Holofcener’s films have often worked a teeter-totter balance between observational comedy and a deeper emotional resonance, but “Steady Habits” tips more toward drama than any of her previous work. That has given her some concern that audiences be prepared for the shift in tone and feel and the added heft of the tragic circumstances that befall some of the characters.
“All my movies have some sad [stuff] in them. They get dramatic,” she said. “But it was very different directing a drama. I didn’t have the usual cues that it’s working. You don’t have Julia Louis-Dreyfus and James Gandolfini in a scene and the crew is cracking up.
“You’re shooting one of the scenes from this movie and nobody is cracking up and, you know, they look like they want to kill themselves. I can’t tell how it’s going except for my own guts and how the actors are feeling. So that was very different. But I directed it the same way. I don’t like melodrama or corny stuff, and I hope it’s evident in this movie.”
Beyond the release of “Steady Habits,” Holofcener is also a credited writer on the upcoming “Can You Ever Forgive Me?” adapted from the memoir by Lee Israel, directed by Marielle Heller and starring Melissa McCarthy. Fox Searchlight will release the film in October; the picture has already generated Oscar buzz off a festival run including screenings in Telluride, Colo., and Toronto. Holofcener was originally set to direct the movie herself, but creative differences with actress Julianne Moore led both to leave the project.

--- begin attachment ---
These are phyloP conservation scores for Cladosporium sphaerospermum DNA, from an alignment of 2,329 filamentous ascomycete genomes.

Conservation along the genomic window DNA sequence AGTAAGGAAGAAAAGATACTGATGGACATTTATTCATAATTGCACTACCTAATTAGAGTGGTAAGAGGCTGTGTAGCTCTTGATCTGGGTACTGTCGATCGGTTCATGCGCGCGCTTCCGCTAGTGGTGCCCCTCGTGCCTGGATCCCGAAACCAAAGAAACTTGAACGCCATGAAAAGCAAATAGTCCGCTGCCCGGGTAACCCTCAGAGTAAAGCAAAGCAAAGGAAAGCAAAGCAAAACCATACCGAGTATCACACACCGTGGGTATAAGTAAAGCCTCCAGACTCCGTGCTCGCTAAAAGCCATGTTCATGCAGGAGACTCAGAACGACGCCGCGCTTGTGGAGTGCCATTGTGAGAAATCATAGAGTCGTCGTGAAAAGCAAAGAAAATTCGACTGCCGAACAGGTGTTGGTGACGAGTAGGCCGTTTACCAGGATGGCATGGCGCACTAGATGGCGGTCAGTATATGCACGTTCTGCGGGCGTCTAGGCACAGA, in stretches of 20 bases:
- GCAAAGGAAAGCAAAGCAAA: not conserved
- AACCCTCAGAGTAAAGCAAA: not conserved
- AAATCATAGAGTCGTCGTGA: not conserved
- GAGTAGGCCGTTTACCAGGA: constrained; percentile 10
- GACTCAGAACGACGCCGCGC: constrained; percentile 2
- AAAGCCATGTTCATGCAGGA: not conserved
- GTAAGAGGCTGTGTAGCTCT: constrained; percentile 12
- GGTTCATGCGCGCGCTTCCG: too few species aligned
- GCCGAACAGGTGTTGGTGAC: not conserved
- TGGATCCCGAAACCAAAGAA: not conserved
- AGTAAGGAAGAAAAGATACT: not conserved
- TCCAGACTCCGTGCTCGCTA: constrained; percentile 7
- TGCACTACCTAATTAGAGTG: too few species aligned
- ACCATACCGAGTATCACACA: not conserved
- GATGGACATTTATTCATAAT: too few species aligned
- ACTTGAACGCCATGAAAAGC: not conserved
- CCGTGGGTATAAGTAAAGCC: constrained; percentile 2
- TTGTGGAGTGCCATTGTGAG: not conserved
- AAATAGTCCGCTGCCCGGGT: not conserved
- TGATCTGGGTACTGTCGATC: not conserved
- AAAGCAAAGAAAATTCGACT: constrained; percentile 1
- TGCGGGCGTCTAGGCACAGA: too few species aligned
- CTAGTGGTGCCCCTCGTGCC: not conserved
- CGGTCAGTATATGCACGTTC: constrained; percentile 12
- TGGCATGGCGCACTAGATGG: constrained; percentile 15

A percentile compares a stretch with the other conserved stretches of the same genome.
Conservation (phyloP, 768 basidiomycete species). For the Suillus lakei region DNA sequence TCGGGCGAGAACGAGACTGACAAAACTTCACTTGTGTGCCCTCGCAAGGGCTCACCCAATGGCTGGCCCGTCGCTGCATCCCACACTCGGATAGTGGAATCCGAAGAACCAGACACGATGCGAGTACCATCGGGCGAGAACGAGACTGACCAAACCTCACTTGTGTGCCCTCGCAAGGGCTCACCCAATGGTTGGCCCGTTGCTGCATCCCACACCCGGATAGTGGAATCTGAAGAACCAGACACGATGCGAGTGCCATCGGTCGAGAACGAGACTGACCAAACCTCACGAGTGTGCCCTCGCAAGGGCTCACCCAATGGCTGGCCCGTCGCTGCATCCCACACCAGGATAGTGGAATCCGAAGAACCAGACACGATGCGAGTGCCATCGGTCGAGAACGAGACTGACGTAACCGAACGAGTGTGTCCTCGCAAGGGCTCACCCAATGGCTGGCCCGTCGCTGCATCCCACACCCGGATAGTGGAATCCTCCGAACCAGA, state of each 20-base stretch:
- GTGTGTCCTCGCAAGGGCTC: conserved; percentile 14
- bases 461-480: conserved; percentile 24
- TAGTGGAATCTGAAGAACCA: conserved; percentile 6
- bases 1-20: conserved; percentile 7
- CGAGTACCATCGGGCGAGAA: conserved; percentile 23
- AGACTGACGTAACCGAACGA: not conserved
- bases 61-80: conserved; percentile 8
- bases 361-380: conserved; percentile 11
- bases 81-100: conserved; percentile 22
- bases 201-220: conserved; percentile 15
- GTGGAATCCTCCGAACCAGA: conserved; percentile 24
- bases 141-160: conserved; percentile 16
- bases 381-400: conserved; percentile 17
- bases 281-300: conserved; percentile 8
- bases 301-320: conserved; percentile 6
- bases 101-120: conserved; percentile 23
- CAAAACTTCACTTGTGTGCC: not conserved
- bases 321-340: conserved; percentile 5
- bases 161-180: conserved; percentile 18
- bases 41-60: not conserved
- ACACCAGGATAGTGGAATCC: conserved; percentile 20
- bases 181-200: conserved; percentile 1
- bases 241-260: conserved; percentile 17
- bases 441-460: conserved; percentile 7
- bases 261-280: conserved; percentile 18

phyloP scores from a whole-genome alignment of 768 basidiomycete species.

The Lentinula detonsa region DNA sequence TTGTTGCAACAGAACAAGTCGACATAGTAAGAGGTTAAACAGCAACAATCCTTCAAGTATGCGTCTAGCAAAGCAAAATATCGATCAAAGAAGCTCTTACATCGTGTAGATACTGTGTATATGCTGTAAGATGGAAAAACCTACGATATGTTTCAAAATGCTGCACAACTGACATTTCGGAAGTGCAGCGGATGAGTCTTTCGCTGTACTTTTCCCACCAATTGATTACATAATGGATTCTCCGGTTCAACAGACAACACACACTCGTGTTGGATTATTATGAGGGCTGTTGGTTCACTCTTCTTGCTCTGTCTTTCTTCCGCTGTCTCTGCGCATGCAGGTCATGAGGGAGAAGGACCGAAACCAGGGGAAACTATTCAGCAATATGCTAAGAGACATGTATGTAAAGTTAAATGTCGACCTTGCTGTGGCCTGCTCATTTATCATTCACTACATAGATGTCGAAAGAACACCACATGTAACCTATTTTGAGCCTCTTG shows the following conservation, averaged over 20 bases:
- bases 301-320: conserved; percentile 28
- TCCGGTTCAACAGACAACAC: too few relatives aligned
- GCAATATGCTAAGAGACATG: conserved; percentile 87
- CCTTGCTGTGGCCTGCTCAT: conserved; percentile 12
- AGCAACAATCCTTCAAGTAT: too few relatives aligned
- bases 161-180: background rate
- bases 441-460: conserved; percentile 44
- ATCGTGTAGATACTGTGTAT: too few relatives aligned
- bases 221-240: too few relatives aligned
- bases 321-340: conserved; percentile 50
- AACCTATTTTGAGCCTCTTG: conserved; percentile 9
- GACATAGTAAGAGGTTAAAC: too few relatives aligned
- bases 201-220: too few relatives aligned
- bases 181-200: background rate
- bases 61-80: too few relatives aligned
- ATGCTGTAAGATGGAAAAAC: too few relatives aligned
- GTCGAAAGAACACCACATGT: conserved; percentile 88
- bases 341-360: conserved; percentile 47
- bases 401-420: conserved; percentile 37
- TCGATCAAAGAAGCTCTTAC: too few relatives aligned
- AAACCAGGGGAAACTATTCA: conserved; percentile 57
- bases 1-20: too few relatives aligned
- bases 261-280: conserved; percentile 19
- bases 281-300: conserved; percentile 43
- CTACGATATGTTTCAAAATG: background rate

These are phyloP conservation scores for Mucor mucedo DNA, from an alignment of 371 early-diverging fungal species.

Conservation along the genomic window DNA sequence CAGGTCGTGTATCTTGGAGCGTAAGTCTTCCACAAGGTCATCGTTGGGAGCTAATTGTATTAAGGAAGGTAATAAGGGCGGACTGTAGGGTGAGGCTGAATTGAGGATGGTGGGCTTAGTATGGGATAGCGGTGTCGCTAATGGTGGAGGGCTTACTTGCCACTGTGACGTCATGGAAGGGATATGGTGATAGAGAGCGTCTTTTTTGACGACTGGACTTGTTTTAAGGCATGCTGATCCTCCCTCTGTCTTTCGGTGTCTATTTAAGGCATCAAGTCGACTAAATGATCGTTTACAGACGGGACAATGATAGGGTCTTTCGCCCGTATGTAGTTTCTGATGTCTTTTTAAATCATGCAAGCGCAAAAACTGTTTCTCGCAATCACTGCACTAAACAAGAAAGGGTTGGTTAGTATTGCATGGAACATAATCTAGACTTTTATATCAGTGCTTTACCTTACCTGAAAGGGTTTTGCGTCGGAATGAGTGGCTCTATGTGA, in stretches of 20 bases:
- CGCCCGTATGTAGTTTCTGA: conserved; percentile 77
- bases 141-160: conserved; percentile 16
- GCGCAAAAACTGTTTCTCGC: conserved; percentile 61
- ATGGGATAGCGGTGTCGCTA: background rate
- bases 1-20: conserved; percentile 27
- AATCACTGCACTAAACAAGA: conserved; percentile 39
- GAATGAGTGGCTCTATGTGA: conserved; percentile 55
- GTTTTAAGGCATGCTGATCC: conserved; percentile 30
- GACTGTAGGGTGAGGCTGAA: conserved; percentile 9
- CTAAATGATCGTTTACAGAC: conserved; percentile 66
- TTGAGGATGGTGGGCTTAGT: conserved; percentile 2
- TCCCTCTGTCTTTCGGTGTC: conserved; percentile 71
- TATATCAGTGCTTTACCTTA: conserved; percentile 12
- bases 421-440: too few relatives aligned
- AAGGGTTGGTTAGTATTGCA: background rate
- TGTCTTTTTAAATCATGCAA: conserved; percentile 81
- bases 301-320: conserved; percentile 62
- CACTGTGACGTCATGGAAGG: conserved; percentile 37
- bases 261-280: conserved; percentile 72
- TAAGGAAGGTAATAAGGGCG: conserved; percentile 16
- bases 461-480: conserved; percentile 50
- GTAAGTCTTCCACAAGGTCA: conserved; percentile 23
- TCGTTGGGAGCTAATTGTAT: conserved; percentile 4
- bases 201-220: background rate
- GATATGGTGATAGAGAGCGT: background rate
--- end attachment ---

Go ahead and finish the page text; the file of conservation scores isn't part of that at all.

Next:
She is positive if diplomatically reserved about Heller’s version, saying: “She made the movie her own. I think it turned out well.”
Between features, Holofcener has long supported herself by directing television, including episodes of “Sex and the City,” “Enlightened,” “Orange Is the New Black” and the “Last … Day” sketch for “Inside Amy Schumer.” She recently directed the pilot for “Mrs. Fletcher,” starring Kathryn Hahn and based on the novel by “The Leftovers” author Tom Perrotta, which received a series order from HBO.
But it’s unclear whether audiences will have to wait as long as the five-year span between “Enough Said” and “The Land of Steady Habits” for the next Holofcener feature.
“I wish I was making more movies, but I’m not prolific, I don’t have a lot of ideas in the drawer,” she said, adding that she is working on another script of her own, albeit slowly. “That’s sort of how it goes. People say, ‘What do you do between movies?’ I have no idea. It just goes by really quickly. I live my life.”